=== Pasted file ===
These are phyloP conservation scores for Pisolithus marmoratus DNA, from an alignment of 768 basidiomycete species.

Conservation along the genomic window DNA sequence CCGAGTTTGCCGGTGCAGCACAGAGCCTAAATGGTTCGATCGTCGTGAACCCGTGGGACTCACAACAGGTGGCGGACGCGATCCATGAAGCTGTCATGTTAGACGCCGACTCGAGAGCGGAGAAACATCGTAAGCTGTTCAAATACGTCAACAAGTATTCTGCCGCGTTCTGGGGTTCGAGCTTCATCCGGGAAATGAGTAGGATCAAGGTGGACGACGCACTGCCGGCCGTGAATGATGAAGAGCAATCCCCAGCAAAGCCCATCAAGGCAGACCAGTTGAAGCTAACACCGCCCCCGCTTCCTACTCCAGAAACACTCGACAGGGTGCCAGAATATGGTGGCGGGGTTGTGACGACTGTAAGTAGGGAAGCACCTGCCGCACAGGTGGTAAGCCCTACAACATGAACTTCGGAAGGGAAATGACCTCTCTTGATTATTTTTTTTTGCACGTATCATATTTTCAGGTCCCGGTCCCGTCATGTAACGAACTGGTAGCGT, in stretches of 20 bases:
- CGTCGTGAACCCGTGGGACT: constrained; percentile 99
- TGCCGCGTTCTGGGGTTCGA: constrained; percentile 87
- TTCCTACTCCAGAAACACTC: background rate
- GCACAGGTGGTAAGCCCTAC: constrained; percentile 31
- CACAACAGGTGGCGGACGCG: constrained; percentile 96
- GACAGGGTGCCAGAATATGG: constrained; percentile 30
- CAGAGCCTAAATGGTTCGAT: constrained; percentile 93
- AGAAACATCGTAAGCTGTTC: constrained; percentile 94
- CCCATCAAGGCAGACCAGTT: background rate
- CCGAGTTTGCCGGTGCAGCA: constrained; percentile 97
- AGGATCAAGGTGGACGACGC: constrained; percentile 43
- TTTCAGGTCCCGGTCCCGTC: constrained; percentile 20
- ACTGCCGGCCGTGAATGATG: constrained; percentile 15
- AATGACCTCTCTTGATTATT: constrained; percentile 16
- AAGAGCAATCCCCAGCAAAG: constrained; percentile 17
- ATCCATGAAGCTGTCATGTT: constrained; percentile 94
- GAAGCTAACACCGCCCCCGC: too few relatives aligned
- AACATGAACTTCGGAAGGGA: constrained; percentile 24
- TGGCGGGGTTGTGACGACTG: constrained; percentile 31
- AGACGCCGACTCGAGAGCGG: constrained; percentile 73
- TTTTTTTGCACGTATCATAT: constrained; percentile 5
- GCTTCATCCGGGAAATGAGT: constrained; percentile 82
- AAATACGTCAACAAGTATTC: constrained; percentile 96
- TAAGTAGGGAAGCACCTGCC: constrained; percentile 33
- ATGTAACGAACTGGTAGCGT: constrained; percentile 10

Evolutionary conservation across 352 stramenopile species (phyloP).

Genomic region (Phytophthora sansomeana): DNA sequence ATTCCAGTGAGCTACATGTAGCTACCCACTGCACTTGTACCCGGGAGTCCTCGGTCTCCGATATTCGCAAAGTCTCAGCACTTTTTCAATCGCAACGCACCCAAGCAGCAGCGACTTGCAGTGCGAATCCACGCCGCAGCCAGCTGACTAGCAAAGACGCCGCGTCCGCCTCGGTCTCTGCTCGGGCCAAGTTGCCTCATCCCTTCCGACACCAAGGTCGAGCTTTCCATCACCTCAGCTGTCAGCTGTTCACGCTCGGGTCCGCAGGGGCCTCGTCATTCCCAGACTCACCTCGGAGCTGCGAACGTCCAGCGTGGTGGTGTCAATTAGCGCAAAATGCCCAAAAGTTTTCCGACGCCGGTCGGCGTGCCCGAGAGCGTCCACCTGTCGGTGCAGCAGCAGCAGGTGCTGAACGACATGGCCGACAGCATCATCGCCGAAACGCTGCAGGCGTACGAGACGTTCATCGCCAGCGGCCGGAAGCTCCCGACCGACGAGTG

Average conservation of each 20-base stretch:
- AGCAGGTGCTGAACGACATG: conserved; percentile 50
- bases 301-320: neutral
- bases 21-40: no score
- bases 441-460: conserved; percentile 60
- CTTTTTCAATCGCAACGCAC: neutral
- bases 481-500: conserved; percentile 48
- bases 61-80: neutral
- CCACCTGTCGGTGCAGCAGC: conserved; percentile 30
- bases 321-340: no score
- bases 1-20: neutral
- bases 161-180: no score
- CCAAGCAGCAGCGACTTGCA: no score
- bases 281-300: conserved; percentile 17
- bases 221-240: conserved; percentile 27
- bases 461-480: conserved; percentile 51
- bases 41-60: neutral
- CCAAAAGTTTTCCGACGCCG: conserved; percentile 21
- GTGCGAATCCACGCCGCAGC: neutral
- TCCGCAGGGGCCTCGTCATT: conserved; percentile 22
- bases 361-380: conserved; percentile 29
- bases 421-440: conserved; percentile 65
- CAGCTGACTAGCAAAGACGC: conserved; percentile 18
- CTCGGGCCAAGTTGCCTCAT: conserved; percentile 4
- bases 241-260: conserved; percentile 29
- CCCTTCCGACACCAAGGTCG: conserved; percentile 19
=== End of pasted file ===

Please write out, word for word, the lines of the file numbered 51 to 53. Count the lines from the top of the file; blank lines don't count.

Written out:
- bases 421-440: conserved; percentile 65
- CAGCTGACTAGCAAAGACGC: conserved; percentile 18
- CTCGGGCCAAGTTGCCTCAT: conserved; percentile 4